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Brosse Street Journal » Health:

Tobacco advertising hasn't disappeared

By By Malika Rakhmanova, Sevinj Huseynzade , Giorgi Molodini
Brosse Street Journal
Tuesday, September 12 2006
Print article  |  Mail article   

Georgia has adopted the International Framework Convention on Tobacco Control that forbids tobacco advertisement in mass media. The Georgian government takes continuing measures to follow this convention in accordance with Georgian law. But tobacco advertisements still appear in the press in undisguised content.

According to the public health department of the Ministry of Labor, Health and Social Affairs, the International Framework Convention on Tobacco Control was adopted on December 16, 2005. Within the period of five years after adoption of this convention, the participant country must undertake appropriate legislative, executive and administrative measures.

Georgian law bans tobacco advertisements on radio, TV and in newspapers, but it is still possible to advertise tobacco product in magazines.

Natia Gagua, head of the advertisement department of the Georgian-language edition of Cosmopolitan Magazine, said that since Georgian law does not prohibit tobacco advertisement in magazines, that's why they put an advertisement for Parliament Light cigarettes on the third and fourth pages in the second issue of the magazine.

Cosmopolitan did not put the tobacco ad on the first page, said Gagua, and never would publish a photo of women smoking. She said at least 98 percent of the magazine's readers are women ages 18-35. According to Gagua, the price for an advertisement for one full page is $1,600 and the circulation of the magazines is between 10,000-15,000.

"We do not violate the law. If something changes in the law of advertisement, we will also change and stop tobacco advertising in our magazine," said Gagua. In future issues, they plan to put in tobacco advertisements two more times. "We will see what will happen regarding regulations in the country, and then decide on future advertisement strategy," Gagua said.

Mariam Ochigava, 34, is a Cosmopolitan reader and chain smoker. She says she always tries to choose a fashionable brand of cigarette.

"The quality of advertisement made by Cosmopolitan is so nice and fashionable, it is impossible not to fix your eyes on it. I think advertisement has significant power," said Ochigava.

According to Kakha Gvenianidze, senior specialist at the Public Health Department, the law on tobacco control in Georgia is not perfect, especially regarding advertising tobacco products in newspapers and magazines. He says the law doesn't specify the size and location of the advertisement, which makes it difficult to control.

Gvinianidze thinks "cigarettes are a transmitted epidemic and pandemic that is transferred by means the advertisement and promotion" and that's why regulation of advertising is very important for an effective anti-tobacco campaign. Gvinianidze said the Public Health Department worked out a bill about advertisement and sponsorship, based on the international convention, and that it should be accepted by parliament in the future.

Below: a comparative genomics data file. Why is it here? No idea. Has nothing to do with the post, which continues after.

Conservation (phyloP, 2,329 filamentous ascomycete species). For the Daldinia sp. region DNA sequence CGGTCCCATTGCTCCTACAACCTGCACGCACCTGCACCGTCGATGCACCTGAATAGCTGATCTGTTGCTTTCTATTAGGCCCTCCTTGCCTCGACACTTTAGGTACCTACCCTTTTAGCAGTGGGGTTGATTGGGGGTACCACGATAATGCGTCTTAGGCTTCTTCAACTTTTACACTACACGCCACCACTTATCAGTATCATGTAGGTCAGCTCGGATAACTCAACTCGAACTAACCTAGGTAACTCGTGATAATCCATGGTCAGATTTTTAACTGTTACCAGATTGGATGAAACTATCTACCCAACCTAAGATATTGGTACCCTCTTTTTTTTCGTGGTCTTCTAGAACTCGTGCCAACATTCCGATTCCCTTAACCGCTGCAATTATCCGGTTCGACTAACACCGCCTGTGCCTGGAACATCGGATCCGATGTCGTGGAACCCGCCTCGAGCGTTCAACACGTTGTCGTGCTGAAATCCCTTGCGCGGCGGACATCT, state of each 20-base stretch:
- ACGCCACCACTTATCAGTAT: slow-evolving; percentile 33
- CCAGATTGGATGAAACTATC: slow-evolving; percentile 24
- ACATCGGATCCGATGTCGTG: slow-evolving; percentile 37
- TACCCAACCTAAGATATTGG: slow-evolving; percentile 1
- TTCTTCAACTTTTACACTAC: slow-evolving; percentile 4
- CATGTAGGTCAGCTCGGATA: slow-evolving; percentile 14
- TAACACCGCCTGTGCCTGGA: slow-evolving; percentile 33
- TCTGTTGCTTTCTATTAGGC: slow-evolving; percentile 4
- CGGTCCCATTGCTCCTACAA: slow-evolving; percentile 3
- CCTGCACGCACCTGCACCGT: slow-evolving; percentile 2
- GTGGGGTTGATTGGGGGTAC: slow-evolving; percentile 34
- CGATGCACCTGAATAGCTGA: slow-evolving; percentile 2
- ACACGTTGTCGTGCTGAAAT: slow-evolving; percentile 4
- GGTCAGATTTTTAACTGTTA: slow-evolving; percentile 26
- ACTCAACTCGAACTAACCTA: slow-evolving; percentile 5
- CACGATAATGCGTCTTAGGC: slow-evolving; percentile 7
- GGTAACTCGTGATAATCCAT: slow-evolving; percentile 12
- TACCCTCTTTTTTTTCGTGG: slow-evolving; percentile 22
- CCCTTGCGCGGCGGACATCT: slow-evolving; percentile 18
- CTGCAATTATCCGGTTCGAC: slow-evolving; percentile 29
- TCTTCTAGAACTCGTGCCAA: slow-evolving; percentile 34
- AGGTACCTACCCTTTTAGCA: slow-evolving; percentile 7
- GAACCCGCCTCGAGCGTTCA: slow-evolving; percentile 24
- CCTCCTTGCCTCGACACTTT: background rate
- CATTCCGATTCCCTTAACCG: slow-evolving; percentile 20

Otar Gerzmava, the director of Continuing Medical Education and a professor at Tbilisi Medical University, said that citizens must also participate in the anti-tobacco processes. "Our people get into the habit that government must control everything and care of everyone. But it is their health, and they should take care of themselves," he said.

Although under the current law advertising of tobacco on TV and radio is prohibited, there are hidden advertisements. For instance, smoking in movies and on programs influences people.

"About 20 percent of people under the age 14 and 36 percent of women smoked in Georgia in 2002-2003. However, there is not any exact study in Georgia, showing how many people are smokers now," said Gerzmava, who supports efforts to change the law, and awaits its acceptance by parliament.

Ghvinianidze said in order to regulate tobacco smoking in public places, the Public Health Department needs more finances. Presently 80,000 lari (about $44,000) comes from the national budget. "The main task which faces government is creating a rigid system of tobacco control," said Ghvinianidze.

According to a study conducted by Oxford University Press, positive images created by advertising have substantial effect on teenagers' decisions.

Nata Gelovani, professor of psychology at the Chavavadze State University in Tbilisi, pointed out that advertisements influence every person who wants to smoke. "If person has smoked even once, advertisement has an impact on him, and for those who have intentions to smoke, advertisements impact them as well," she said.

Rezo Talakhadze, 23, has been a chain smoker since he was 16. "Tobacco advertisement? Did it influence on me? Maybe, who knows, but the most powerful advertisement for me were the people with whom I was connected, because all of them were chain smokers," he said, adding that he sometimes prefers to buy cigarettes which he remembers from an advertisement.

Gelovani said increasing prices on tobacco is one effective method to decrease the number of smokers in Georgia.

Ghvinianidze says the Georgian government plans to allocate more money to promote anti- tobacco programs in 2007. The Public Health Department plans to create social advertisements and organize a hot line service.

"Our department organized training for journalists. Mass media plays a big role and must cover this problem correctly," said Ghvinianidze.

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